Loud BEEPing in NYC

A BITE OF THE APPLE: In the past week, New York City Mayor Bill DiBlasio has placed his name in the running to become the Democratic nominee for president of the United States. Democratic, republican, independent, left, right, up or down, he wouldn’t get my vote. Here’s why. It’s not because of his attack on glass two weeks ago (See “A Bronx Cheer,” posted May 13, 2019) but rather because of two things related to that attack. The first is the lack of understanding the mayor’s office has about glass and energy efficiency. The rhetoric the mayor put forth really displayed a knowledge vacuum. The second was the fact that… Read More »

A Bronx Cheer

There’s been a lot talk these past two weeks about the press conference New York City Mayor Bill de Blasio held on April 22. In a 40-minute Earth Day manifesto, Hizzoner touted a “Green New Deal” of his creation that would amend the NYC charter and administrative code to achieve certain reductions in greenhouse gases (GHG) by 2050. The glass industry knows that a move toward its more energy-efficient products generally is welcomed; it helps save energy and provides a value-added product at value-added prices. Requiring such enhanced products means that architects and other design professionals will need to be more aware of all the performance characteristics of glass—energy and… Read More »

The New Order?

What will the future customer of the contract glazier look like? Though no one can know for sure, one thing is certain; that customer will look nothing like he does today. “The days of getting three bids and choosing the lowest one are pretty much gone,” said one such customer recently. Let me explain. Mike Staun is the associate director of construction for Proctor and Gamble (P&G) and, as such, he oversees a construction budget of more than $1 billion a year, spent on P&G properties, including one of their newest ones in West Virginia. Staun spoke last week at the IMPACT/Ironworkers Annual Convention in Las Vegas. He provided a… Read More »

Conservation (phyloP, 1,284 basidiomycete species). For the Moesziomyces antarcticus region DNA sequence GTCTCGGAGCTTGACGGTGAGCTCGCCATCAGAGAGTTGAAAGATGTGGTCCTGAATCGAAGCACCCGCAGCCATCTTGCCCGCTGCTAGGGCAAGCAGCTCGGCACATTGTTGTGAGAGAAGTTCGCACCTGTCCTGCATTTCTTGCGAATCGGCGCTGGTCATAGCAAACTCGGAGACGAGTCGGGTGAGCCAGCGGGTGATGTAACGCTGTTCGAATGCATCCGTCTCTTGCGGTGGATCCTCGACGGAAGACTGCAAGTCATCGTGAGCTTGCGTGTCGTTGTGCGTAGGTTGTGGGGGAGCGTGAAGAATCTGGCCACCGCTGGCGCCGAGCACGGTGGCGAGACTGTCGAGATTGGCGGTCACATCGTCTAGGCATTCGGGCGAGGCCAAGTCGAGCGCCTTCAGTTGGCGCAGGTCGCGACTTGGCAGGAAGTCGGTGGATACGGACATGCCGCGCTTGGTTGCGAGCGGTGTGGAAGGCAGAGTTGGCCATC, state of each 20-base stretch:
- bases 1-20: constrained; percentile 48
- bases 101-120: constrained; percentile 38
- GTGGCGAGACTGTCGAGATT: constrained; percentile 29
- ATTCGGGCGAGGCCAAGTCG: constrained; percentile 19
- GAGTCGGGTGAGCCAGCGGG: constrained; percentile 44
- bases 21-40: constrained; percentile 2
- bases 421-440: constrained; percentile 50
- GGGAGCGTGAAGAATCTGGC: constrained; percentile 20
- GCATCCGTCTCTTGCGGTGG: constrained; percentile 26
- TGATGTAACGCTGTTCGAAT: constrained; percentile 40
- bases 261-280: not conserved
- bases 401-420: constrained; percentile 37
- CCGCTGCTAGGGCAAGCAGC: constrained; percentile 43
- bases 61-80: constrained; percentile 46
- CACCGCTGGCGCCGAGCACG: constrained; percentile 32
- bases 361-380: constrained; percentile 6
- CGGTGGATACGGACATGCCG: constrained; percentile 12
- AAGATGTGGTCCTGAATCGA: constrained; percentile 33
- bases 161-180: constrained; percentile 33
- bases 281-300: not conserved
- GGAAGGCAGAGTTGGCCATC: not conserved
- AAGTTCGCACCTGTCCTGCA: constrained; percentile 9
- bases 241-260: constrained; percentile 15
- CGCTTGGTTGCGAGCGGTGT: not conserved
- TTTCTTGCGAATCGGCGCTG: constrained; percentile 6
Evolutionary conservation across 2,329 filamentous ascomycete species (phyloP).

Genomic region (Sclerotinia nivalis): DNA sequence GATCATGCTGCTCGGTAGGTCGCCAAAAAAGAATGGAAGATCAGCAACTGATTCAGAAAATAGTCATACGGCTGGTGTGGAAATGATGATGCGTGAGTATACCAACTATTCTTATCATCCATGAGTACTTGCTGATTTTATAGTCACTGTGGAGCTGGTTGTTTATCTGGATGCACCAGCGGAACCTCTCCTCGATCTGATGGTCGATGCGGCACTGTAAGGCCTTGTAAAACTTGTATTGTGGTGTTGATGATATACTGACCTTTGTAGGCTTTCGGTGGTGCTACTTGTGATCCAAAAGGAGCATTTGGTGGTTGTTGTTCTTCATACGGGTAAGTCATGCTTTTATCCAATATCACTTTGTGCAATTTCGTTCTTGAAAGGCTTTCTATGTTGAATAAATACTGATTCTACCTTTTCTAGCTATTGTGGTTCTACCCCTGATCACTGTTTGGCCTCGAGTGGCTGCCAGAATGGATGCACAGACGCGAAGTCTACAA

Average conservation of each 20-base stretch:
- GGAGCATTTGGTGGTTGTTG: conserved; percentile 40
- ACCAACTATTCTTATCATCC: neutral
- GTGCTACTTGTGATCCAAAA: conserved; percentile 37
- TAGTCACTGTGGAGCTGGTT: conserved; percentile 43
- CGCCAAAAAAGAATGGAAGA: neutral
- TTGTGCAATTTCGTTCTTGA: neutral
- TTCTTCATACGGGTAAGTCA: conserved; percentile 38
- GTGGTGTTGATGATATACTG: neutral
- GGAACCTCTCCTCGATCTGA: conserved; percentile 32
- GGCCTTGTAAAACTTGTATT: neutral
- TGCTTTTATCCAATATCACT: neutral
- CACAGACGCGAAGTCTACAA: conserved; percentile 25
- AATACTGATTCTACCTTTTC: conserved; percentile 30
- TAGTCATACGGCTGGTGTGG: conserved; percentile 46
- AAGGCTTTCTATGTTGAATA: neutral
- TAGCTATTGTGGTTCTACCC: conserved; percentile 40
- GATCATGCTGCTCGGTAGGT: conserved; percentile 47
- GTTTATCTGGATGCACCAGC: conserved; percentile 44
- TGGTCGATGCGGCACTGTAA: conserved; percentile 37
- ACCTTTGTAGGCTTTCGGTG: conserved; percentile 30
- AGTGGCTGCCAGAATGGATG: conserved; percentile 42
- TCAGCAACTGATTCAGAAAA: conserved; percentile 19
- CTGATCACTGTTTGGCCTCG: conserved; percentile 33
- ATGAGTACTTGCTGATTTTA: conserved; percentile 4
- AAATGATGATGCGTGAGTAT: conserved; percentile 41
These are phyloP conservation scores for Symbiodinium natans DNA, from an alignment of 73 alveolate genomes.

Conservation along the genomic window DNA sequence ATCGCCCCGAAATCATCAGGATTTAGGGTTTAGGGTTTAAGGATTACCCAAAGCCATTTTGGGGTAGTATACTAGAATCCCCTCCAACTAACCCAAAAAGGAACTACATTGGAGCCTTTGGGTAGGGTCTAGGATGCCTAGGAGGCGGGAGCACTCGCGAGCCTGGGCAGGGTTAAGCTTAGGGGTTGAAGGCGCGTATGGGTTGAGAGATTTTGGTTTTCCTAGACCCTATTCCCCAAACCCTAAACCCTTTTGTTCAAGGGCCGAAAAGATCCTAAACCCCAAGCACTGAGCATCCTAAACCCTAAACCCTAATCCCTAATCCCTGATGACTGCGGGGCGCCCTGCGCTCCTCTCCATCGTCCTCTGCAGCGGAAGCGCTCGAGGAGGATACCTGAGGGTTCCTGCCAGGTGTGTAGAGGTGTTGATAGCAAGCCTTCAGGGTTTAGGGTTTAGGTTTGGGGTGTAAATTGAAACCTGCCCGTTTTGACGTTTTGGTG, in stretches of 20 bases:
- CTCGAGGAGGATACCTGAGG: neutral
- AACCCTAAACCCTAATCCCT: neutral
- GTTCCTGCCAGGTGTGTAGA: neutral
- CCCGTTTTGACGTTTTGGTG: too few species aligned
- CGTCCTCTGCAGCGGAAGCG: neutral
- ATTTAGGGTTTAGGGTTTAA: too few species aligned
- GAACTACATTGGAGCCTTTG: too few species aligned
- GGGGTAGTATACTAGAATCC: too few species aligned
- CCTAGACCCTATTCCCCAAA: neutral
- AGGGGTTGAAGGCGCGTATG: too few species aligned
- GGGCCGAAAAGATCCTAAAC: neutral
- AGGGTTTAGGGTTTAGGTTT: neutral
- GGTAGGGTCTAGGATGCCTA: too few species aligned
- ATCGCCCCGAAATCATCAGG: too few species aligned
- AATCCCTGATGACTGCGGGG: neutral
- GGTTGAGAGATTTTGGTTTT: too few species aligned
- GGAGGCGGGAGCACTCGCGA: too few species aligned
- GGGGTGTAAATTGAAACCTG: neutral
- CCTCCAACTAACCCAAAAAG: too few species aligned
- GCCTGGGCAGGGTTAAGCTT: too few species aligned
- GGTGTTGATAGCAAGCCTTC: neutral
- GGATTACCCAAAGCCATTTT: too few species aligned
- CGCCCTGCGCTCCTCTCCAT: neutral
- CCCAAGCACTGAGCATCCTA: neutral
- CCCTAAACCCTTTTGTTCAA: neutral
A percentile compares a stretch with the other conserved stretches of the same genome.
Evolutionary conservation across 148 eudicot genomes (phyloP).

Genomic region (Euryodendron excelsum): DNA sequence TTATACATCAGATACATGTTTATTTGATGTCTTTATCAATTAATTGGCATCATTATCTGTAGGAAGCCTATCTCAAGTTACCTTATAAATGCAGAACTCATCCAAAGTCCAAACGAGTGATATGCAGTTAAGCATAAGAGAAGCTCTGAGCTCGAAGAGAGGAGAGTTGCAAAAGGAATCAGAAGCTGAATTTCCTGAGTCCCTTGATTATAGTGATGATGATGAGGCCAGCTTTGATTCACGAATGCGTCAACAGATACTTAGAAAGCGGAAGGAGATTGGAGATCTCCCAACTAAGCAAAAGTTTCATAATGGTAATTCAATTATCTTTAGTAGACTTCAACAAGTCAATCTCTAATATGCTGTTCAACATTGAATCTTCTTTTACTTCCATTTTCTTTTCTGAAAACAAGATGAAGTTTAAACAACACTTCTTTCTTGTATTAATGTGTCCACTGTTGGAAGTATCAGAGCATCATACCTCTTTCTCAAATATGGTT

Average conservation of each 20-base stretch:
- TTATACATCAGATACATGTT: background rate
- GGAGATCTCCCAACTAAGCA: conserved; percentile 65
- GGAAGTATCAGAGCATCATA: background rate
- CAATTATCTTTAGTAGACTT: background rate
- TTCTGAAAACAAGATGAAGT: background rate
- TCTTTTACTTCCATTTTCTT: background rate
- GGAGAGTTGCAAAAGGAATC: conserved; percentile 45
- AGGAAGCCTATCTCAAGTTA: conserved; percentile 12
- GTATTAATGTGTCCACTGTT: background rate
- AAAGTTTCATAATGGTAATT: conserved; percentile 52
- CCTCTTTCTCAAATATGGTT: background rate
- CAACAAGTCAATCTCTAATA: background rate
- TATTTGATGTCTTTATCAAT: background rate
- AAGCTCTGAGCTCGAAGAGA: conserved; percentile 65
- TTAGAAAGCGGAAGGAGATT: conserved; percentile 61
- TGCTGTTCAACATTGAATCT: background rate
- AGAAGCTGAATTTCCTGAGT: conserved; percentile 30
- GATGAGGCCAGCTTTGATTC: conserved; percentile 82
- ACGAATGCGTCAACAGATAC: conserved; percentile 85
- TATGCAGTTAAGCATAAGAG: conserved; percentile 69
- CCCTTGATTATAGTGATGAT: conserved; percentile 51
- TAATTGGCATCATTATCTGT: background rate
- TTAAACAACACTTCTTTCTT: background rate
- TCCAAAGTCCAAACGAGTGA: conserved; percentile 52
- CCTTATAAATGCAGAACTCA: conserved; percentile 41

Doubling Down on Vegas

So I am writing this on Sunday morning on a plane on the way to Las Vegas for a glazing contractors conference that starts today. Before you say, “Wait Deb, you’ve got the wrong week; there’s a glazing contractor’s meeting in Vegas next week,” let me explain. I am attending the Ironworker Management Progressive Action Cooperative Trust (IMPACT) annual meeting being held at the Mirage hotel through Thursday February 27. IMPACT is an organization of Ironworkers and the contractors who employ them dedicated to addressing mutual concerns and advancing more work for both groups. It’s always been full of forward-thinking education for owners and managers of companies that employee ironworkers… Read More »

Clear is Near

The quest for a totally transparent façade came a step closer to reality recently when researchers at the Massachusetts Institute of Technology (MIT) moved from theory to the controlled production of formed glass via 3D printing. Since the pieces of glass that are being created are still quite tiny, this might seem like just one small step for glass. In reality though, it is one giant step for glasskind. Let’s review the technology, then I will explain. MIT researchers Chikara Inamura, Michael Stern, Daniel Lizardo, Peter Houk and Neri Oxman call their system G3DP2 and describe it as “a new AM platform for molten glass that combines digitally integrated three-zone… Read More »